That's the Spirit: Col Ryan OAM - Gulargambone NSW
He’s the recipient of a number of awards for services to his community, including an Order of Australia Medal (OAM) in 2016, but Gulargambone farmer and Lions Club president Col Ryan says his greatest reward is simply the joy of helping people. Jen Cowley sat down for an excellent coffee with Col at Gular’s award winning, community-based two-eight-two-eight café.
Col: I was born and raised here and I’ve lived here all my life on the family farm – first on my parents’ place then on my own place just out of town. I’m a farmer and grazier, but I’ve been involved in lots of things around town.
Jen: What sorts of things?
Col: Mostly through Lions. For instance, in the past we’ve worked with (Coonamble Shire) Council for a tree planting program around town – obviously, we haven’t done that for the past three years, there wasn’t much point because of the drought – but this year we’ll be kicking that off again. It’s a really good project for the town.
We’ve also worked with council to get a grant for our park, so there’s those sorts of things.
For many years, 28 in fact, I’ve done a lot with people with a disability through a Lions-based program called Licola (Wilderness Camp) down in Victoria. It’s owned by Victorian Lions clubs, and it has 16 houses that can accommodate people with a disability for a week-long program.
I started just taking two people for the first year, and then I became co-chairman (of the program) in the district, which goes from Lightning Ridge to Wagga, to the mountains and out to Bourke.
My late wife, Cheryl, and I worked together on it, and a Lions club lady from Narromine now helps me as co-chairman.
Col Ryan OAM, Gulargambone NSW
Jen: Was it experience with someone with a disability that initially motivated you to get involved with the program?
Col: No, no personal experience – I got all that along the way (laughs). There was a young bloke here locally who had a disability and we (the Lions Club) had heard about the camp and we needed someone to take him because he was a really big fella so I volunteered. We also sponsored another local girl, who had a horse accident as a young girl and spent the rest of her life in a wheelchair. She went down to Licola a few times with us. There have been many over the years.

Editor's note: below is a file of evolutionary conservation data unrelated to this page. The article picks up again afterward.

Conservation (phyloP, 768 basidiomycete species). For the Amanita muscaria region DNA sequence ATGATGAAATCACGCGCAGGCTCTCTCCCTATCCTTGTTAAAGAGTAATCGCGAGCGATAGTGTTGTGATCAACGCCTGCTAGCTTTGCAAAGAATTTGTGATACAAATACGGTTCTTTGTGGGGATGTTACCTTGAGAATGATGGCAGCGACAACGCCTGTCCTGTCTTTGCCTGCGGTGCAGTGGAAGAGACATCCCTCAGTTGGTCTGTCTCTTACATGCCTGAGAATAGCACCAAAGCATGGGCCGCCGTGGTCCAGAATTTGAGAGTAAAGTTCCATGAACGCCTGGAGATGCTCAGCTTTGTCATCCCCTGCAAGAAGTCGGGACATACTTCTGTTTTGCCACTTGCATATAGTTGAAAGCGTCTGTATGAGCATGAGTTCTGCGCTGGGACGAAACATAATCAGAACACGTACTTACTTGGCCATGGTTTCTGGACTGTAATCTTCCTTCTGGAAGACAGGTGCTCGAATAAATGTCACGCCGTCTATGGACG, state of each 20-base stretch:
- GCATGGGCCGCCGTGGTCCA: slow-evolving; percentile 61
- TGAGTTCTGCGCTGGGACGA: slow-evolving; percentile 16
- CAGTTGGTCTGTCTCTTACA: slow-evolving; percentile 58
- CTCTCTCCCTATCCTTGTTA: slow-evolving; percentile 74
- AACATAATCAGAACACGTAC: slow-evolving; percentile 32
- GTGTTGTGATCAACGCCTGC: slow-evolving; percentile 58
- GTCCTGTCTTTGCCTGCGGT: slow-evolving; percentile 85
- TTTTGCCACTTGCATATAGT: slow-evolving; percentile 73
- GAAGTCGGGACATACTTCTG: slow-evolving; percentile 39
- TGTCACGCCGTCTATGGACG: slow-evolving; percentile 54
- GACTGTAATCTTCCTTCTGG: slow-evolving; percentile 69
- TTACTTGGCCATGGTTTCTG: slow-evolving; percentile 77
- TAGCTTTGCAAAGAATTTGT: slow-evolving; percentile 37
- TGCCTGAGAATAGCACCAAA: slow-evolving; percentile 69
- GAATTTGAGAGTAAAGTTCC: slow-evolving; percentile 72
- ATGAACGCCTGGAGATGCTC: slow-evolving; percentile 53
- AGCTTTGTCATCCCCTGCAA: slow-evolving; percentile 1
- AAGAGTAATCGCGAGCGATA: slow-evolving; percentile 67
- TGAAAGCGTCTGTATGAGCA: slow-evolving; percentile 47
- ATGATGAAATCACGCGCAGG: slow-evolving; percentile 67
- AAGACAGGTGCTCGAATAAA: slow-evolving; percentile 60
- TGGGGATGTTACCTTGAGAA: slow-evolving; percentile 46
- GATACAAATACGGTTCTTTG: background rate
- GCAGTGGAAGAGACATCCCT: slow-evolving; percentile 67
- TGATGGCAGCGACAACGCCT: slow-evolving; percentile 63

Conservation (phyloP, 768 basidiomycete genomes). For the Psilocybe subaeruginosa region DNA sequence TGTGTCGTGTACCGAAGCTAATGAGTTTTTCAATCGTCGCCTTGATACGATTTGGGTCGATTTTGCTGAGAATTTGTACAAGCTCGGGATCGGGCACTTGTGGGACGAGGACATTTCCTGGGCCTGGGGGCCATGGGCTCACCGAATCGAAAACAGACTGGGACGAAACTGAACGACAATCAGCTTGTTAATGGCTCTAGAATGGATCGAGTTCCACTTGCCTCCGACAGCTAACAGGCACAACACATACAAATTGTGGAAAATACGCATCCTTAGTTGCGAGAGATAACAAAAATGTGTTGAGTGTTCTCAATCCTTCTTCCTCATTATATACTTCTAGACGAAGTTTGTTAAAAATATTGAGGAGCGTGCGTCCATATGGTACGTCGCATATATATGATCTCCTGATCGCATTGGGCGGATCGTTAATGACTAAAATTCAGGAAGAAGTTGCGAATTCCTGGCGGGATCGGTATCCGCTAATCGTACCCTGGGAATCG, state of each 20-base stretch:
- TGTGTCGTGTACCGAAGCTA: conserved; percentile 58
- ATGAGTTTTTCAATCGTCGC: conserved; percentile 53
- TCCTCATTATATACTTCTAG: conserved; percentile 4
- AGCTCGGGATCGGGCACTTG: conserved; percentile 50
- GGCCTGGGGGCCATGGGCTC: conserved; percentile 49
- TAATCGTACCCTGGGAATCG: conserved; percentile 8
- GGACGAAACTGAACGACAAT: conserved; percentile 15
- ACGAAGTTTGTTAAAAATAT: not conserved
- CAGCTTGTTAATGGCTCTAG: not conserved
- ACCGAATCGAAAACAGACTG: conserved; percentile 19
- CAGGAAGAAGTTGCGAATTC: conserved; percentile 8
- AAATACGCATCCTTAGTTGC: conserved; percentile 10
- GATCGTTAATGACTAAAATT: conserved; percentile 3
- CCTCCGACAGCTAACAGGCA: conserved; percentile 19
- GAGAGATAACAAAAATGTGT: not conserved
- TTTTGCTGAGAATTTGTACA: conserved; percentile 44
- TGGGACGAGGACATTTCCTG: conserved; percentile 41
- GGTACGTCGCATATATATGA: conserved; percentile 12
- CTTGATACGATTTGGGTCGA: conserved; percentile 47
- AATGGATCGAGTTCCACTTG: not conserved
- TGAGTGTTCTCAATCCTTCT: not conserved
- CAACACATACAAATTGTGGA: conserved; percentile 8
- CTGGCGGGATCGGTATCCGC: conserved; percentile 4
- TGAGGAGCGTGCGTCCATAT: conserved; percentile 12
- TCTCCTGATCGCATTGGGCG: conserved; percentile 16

It is such an amazing thing to see what a difference the camp makes to these people’s lives. It’s very satisfying – it gives you a real pick-me-up to spend time at the camp when you see how much they achieve in such a short time. It’s something that I’ve learned over the years about people with a disability – you never underestimate them. Some of them are very capable people. They might have a disability, but given the opportunity, they can accomplish many things.
Jen: Twenty-eight years is a long time to be involved with a program like that. What keeps you going?
Col: I just think it’s an excellent way to give something back to people in need. I can’t really pinpoint it, but I just like to help people. Lions is a great organisation that has given me the opportunity to help people and the community. I’m a charter member of the Gulargambone Lions Club. We chartered in 1987, and I’ve been with them all that time.
A friend encouraged me to look into Lions, and once I did, I was hooked by the way they do things for the community. That was the essence of it then, and it’s the same now.
Col Ryan OAM, Gulargambone NSW
Jen: Something I’ve noticed over the years is Gulargambone’s “can do” approach, so I guess Gular Lions have the same attitude – would you agree?
Col: That’s true. When they say “you can’t do this or that”, well, ‘round here that’s a red rag to a bull.
Jen: You know, you’re the second Gular person I’ve interviewed for this project who’s said the same thing, so that’s a pretty reliable sample then (laughs)!